• the Federal Water Act, 16 federal states water laws and the German Waste Water Ordinance with its 57 sector-specific annexes put a cap on waste water discharges into bodies of water, and
  • the Closed Cycle Management Act regulates the disposal, recovery or recycling of waste.

These acts provide the basis for allowing the release of pollutants to the air, discharges into waters and waste disposal.

      To top

      17. Can operators keep some emissions data confidential in

      Yes, the competent authorities at federal states level take the decision on an operator's confidentiality request. If permission is granted, data is neither published on nor in the European PRTR. All PRTR data reported by operators appears on the website except the data claimed as confidential by the Member State. Whenever information is kept confidential by a Member State in accordance with Article 4 of Directive 2003/4/EC on public access to environmental information, the Member State has to indicate separately for each data that has been withheld the reason for doing so. Reasons may include personal data, the operator's name, trade relations, or the protection of other private and public interests, especially if a legal process is pending.
      Reasons are documented in (see Section 2 Para 2 SchadRegProtAG). 

      To top

      18. I cannot find a facility that I know on Why? currently has emissions data of some 5,000 of approx. 20,000 facilities in Germany. The reporting obligations determine the number of facilities to be found in a certain year. For details, please see Annex I and II of the E-PRTR Regulation.

      For inquiries, please use the contact page

      To top

      19. What happens if a facility does not comply with its reporting obligations?

      Once a facility becomes subject to reporting requirements in accordance with the E-PRTR Regulation, it must submit relevant information to its competent authority. If it fails to do so, sanctions will be imposed as stated in Section 7 of the German PRTR Act.

      To top

      20. Is there a difference between the CO2 emissions which facilities report under the E-PRTR Regulation and those reported in emissions trading?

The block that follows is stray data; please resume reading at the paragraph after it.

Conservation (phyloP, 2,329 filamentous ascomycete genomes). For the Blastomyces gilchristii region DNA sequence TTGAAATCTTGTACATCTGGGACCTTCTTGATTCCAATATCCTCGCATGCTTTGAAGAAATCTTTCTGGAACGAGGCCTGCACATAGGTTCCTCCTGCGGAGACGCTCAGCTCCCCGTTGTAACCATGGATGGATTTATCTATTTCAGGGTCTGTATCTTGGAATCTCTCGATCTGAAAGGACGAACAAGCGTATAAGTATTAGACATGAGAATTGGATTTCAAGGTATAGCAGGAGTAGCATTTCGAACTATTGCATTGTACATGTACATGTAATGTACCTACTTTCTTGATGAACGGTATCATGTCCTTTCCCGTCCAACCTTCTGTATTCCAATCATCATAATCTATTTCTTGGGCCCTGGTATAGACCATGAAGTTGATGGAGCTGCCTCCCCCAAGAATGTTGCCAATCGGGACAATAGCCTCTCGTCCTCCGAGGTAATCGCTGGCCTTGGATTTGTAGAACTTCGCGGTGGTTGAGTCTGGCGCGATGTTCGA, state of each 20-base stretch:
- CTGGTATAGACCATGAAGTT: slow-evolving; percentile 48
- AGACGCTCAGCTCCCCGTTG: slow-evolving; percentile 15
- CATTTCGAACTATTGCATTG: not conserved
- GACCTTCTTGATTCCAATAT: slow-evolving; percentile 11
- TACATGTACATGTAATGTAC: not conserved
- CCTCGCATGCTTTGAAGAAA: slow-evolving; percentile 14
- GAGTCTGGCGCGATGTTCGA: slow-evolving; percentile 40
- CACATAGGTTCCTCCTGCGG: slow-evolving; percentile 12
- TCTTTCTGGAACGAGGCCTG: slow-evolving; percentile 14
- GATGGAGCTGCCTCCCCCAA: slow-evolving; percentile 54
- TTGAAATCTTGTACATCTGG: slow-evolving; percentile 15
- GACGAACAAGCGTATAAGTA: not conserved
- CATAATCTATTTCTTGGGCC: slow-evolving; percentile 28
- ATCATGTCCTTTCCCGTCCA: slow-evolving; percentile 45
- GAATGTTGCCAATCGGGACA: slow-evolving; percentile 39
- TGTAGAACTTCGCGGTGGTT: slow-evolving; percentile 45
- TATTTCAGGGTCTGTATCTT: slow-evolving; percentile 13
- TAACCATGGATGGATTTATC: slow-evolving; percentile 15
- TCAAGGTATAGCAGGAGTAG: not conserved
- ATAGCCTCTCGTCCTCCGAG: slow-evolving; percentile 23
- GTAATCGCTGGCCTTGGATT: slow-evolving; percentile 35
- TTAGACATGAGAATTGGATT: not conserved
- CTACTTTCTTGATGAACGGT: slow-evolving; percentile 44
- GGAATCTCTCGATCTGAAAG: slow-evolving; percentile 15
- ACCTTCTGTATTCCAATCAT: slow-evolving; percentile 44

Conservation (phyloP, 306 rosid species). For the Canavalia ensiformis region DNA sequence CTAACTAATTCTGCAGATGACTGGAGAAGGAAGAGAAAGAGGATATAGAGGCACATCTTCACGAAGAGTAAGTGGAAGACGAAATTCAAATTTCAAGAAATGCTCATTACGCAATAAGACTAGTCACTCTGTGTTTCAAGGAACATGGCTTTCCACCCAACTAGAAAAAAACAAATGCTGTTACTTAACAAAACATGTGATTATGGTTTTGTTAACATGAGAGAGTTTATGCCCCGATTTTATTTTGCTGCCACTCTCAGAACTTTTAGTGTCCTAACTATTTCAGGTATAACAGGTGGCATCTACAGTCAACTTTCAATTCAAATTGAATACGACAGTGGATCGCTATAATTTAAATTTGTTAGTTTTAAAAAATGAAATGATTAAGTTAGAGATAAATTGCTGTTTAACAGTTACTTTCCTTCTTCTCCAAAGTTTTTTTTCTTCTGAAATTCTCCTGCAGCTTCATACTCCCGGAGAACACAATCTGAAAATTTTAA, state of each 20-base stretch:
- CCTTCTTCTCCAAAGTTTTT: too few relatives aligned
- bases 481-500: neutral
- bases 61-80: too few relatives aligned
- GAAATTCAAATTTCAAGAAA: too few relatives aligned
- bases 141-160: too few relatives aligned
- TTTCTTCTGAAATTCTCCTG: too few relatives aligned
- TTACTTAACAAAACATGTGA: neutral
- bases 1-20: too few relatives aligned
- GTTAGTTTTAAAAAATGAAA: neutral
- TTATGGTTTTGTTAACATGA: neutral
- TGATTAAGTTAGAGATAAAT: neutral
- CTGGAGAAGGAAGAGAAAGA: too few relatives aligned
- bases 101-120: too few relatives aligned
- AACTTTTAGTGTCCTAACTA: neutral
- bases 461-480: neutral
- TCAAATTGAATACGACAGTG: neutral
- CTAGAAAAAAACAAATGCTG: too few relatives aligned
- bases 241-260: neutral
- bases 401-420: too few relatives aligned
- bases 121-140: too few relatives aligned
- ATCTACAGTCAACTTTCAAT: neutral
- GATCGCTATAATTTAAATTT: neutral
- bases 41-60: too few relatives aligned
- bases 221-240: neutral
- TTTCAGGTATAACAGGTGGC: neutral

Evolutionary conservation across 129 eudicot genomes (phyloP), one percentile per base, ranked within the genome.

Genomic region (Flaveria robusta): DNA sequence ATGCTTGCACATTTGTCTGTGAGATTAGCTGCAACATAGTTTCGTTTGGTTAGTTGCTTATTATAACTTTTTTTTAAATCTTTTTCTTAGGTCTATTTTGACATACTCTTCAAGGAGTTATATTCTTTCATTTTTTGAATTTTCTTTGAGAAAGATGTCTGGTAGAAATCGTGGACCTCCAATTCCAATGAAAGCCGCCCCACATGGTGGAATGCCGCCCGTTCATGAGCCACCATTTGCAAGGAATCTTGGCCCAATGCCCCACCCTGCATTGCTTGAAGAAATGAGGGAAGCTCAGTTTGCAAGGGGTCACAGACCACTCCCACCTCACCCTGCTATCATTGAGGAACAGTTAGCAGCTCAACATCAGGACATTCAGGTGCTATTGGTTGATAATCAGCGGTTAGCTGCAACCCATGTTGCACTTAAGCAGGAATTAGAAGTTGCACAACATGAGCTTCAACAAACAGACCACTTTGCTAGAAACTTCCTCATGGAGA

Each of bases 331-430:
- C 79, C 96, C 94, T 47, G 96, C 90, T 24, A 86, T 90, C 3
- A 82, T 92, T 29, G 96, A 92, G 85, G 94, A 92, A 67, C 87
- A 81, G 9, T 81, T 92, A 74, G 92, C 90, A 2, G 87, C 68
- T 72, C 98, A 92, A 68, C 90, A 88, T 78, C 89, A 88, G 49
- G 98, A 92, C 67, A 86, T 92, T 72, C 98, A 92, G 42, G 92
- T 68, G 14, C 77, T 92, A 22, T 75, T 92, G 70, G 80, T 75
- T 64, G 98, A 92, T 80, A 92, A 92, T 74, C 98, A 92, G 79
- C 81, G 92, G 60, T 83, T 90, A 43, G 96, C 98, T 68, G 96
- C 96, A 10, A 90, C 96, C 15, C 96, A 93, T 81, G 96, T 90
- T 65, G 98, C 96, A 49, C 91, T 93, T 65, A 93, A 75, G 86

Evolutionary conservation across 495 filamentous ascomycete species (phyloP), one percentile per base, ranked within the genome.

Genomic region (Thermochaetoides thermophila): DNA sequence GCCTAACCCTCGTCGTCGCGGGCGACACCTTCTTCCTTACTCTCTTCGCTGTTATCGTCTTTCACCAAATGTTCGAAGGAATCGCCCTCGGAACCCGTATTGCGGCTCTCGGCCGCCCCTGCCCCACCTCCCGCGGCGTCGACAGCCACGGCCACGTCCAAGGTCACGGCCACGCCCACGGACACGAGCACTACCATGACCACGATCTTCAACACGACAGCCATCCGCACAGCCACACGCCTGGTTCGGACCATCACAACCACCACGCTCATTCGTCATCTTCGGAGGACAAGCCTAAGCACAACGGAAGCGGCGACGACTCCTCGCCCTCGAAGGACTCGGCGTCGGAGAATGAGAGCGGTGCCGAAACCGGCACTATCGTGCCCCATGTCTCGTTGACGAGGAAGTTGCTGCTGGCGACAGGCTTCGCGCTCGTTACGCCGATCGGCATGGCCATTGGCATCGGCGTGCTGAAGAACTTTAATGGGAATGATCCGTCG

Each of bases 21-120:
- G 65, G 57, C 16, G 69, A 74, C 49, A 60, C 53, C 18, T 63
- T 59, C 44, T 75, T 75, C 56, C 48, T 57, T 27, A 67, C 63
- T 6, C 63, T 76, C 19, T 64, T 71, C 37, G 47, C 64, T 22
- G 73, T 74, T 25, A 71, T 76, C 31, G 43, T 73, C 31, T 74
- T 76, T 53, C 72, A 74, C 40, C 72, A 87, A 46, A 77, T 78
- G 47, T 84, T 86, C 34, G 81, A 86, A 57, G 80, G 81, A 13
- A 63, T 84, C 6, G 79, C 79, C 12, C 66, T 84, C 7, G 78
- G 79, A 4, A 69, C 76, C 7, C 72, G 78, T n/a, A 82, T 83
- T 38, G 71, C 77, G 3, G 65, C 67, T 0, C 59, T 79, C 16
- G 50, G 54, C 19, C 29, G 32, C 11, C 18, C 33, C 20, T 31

Yes, with one slight distinction.

      In case of facilities reporting on identical activities to both the Emissions Trading Regulations and the E-PRTR, the annual amounts of pollutants should be identical in both cases. On the other hand, the total annual amounts of pollutants resulting from the E-PRTR-activity should equal the data reported under the ETS plus the contribution from the remaining sources in those cases, where only certain processes that are subject to the E-PRTR regulation also fall under the Emissions Trading Regulations.

      CO2 emissions reported in result from combustion processes of fossil fuels and of biomass. 

      Since CO2 emissions from fossil fuels are a central climate policy issue, also reports separately on CO2 emissions from fossil fuel sources only. 

      To top

      21. Is the additional reporting of „CO2 non-biogen“ (respectively “fossil emission”) a mandatory or voluntary report for the operator?

      In, operators have to report on the total quantity of CO2-emission (kg/y; thus including biomass). Additionally, they can report voluntarily and in a separate field on „CO2-emission non-biogen (kg/y)“.
      Further information can be found in the so-called “Experten-WIKI”, see Arbeitshilfe zu CO2 aus Biomasse im PRTR (in German only).

      To top

      22. Are there PRTRs in other countries?

      Yes, other countries also have PRTRs.

      The USA have the longest standing national PRTR. It is called the Toxics Release Inventory or TRI and was established in 1986. For a selection of European and international PRTRs please go to Links - PRTR international.

      To top

      23.  What environmental aspects are not included in

      The data in is based on the guidelines of the European E-PRTR Regulation. The Regulation exactly determines which type of facility must report which pollutant emissions.

      This also means that the scope of the Regulation neither covers all facilities nor all emissions. For example, does not have information about

      • Nuclear power stations. They are not part of the industries from the Energy Sector as listed in the E-PRTR Regulation (see also Question 24);
      • Noise. The PRTR Regulation does not list noise as a pollutant. Therefore, there are no noise emissions reporting requirements for any facility;
      • the use of plant protection agents in the context of good professional practice;
      • discharges of genetically modified organisms (GMOs).

      To top

      24. Why does not include nuclear power stations?

      There are reasons for this: only holds information on facilities undertaking one or more of the industrial activities specified in Annex I of Regulation (EC) No 166/2006. The energy sector, for instance, includes “Thermal power stations and other combustion facilities", which by definition excludes nuclear power stations. These do not use “fuel” to generate heat, but electricity. According to Annex II of the regulation, possibly released process radiant heat is not defined as pollutant.


      To top

      25. How and in which formats can PRTR data be downloaded?

      All documents available on can be downloaded from the Downloads page. The entire database is also available as SQLite database together with a short guidance document.

      Tables as results of 'search', ' proximity search' and 'emissions in short' can be downloaded as pdf and Excel file.


      To top